David Letterman's annual Christmas show: Once again, Darlene Love brought down the house, and Jay Thomas brought down the Christmas tree
The Late Show
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This is always a wonderful time of the year for The Late Show with David Letterman. It’s when Letterman invites old friends onto the show, a period when friendship and honest sentiment occasionally nudge aside the movie stars plugging their holiday releases.
Last week, for instance, Letterman had Bob Sarlatte on. Sarlatte, aside from having one of the most remarkably healthy hairlines in show business, and aside from being an announcer for the San Francisco 49ers (what I don’t know about football would fill a stadium), is better known to me as a stand-up comic who used to pop up on variety shows (you remember variety shows — they were the things they had on TV to showcase talent before America had to go searching for talent on crap like America’s Got Talent).
Anyway, I assume Dave has known Sarlatte since his own stand-up days, and, like other old Dave pals such as Jeff Altman and Jimmy Walker, Sarlatte makes an appearance on the Late Show and is invariably funny in a hard-charging, this-is-my-national-TV-shot-for-the-year, admirably aggressive way:
But that’s just warm-up for the main event: Every year since Conan O’Brien was a newt, Dave has devoted the final moments of his final show before Christmas to having Darlene Love render her immortal version of “Christmas (Baby Please Come Home),” the 1963 Phil Spector mini-masterpiece.
Paul Shaffer does a remarkable job of reproducing the Wall of Sound live in the Ed Sullivan Theater, and Love once again this year applied her unique combination of subtlety and power to imploring her baby to please come home. (I always worry a bit that Love might inhale one of the “snow flakes” that descend from the rafters and damage her throat.) If anything, I think Love’s wittily phrased version this year was even more potent than last year’s — in any case, an annual miracle, this is.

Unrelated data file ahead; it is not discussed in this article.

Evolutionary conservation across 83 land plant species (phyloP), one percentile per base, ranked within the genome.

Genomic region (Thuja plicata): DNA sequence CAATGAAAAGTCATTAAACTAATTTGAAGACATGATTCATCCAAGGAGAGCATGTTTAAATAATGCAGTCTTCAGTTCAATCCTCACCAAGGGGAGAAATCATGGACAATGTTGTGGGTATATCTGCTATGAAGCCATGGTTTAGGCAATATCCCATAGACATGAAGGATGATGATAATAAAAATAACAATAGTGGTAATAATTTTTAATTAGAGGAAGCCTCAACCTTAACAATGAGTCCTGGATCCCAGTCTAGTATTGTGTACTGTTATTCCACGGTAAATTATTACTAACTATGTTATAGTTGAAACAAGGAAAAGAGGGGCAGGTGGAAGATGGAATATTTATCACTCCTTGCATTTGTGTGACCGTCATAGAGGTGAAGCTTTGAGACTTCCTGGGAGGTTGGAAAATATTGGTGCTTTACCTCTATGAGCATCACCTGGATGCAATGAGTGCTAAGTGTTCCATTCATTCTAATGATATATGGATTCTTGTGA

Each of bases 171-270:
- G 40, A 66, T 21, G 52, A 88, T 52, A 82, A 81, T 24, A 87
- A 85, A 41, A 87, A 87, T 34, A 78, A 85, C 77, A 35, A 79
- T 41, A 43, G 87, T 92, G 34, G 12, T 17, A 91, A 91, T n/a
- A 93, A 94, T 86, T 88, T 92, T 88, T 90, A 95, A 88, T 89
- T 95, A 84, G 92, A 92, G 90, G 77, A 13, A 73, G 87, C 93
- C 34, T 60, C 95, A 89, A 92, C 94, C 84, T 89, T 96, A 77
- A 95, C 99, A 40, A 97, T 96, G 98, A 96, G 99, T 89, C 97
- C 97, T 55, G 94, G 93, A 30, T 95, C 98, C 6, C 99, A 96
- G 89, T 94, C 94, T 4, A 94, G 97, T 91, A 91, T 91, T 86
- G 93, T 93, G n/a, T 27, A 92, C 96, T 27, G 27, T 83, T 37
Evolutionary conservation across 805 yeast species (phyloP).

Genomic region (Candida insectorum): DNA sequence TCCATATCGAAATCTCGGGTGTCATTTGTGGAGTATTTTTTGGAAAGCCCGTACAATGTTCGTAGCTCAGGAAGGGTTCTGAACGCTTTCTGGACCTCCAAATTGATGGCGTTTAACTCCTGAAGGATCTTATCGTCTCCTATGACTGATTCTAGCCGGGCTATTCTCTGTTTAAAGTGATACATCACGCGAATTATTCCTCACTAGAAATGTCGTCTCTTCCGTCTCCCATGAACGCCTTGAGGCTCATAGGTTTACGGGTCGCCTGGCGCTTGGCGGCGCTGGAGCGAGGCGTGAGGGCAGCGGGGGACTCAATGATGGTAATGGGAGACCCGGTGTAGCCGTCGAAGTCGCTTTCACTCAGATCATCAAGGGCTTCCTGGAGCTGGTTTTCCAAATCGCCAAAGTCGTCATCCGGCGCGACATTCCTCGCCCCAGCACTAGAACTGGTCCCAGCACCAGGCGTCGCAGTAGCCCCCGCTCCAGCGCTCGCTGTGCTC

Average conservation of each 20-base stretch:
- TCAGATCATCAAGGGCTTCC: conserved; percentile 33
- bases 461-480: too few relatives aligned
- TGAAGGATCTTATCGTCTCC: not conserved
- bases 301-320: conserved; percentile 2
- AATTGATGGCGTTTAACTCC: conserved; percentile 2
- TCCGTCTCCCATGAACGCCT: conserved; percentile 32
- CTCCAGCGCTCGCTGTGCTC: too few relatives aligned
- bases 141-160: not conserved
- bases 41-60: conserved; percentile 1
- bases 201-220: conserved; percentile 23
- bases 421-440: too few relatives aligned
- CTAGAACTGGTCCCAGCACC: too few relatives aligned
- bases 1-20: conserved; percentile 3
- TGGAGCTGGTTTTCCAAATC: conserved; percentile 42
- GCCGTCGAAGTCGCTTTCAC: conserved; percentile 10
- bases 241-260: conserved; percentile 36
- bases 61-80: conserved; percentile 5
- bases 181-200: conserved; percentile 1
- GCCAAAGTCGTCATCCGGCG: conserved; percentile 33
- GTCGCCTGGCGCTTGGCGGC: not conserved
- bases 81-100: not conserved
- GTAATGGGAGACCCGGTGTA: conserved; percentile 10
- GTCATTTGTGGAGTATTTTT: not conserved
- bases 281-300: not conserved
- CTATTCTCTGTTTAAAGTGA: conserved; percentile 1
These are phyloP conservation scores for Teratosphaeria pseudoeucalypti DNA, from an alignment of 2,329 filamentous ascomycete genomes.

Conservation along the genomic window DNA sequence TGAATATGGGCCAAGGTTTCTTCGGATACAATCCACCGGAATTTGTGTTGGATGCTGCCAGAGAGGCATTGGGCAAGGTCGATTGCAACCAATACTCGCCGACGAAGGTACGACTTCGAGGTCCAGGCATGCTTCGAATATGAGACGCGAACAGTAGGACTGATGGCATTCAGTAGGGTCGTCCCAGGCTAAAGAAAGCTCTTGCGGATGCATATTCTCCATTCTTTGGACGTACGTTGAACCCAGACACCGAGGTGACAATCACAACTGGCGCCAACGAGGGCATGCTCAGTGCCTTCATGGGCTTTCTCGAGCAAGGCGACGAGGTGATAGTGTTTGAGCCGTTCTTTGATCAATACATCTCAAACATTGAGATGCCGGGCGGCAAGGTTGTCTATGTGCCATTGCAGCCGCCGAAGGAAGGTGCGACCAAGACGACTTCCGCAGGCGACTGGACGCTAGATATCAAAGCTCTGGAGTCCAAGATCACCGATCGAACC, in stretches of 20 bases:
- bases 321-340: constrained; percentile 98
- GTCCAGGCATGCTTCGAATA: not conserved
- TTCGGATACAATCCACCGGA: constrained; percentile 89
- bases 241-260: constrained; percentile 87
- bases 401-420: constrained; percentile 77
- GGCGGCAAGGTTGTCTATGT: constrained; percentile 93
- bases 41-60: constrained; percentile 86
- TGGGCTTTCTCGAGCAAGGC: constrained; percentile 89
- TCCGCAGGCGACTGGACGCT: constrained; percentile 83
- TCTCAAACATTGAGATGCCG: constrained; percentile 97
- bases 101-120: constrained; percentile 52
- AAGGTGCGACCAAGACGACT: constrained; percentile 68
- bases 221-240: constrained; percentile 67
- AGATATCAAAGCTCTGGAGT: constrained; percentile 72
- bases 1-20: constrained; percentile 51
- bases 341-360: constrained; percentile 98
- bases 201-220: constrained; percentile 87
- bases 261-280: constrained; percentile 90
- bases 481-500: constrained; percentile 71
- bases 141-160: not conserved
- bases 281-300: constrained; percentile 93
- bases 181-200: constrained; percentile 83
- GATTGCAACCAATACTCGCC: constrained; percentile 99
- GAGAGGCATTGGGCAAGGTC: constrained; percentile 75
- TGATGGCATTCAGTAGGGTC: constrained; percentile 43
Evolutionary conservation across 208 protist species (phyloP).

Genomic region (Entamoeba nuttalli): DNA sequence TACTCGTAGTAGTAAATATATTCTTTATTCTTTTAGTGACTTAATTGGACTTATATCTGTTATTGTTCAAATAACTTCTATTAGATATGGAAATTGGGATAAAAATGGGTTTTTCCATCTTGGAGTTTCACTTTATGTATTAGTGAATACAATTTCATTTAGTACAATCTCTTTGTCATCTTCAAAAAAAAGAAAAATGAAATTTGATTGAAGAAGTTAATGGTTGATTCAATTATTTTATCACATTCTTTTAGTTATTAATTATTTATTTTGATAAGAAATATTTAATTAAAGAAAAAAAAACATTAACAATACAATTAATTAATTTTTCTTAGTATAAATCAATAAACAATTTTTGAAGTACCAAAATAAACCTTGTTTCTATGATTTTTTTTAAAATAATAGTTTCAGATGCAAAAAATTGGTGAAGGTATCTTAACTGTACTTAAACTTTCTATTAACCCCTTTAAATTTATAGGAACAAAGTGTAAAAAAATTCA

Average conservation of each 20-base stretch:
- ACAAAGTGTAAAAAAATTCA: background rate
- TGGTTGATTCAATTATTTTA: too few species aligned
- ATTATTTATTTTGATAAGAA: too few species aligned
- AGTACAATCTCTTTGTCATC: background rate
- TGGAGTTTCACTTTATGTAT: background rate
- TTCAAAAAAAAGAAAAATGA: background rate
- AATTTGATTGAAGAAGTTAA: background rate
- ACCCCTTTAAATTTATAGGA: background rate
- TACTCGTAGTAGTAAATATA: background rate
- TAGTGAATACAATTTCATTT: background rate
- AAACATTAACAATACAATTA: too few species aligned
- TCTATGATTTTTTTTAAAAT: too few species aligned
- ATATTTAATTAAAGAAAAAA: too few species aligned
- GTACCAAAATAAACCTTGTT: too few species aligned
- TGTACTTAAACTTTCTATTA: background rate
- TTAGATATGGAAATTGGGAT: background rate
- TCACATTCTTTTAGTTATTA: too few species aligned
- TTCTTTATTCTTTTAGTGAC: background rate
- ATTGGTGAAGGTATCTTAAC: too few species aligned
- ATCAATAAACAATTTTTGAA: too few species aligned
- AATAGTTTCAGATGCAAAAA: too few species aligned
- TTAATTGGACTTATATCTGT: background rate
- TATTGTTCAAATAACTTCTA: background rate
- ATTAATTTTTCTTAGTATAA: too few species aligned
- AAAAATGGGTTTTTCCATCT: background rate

Preceding Darlene Love was another Late Show tradition. Or rather, two traditions.
Jay Thomas must knock the traditional Christmas meat loaf off the Late Show Christmas tree:
And Thomas must tell his true (certainly not tall — shall we say embellished?) tale about his encounter with Clayton Moore, the actor who played the Lone Ranger.
This year, the story was further embellished with a reenactment featuring Dave as the Lone Ranger, a cameo worthy of his work in Cabin Boy:
Some things never get old, do they? Holiday goosebumps courtesy of Darlene Love…
The Late Show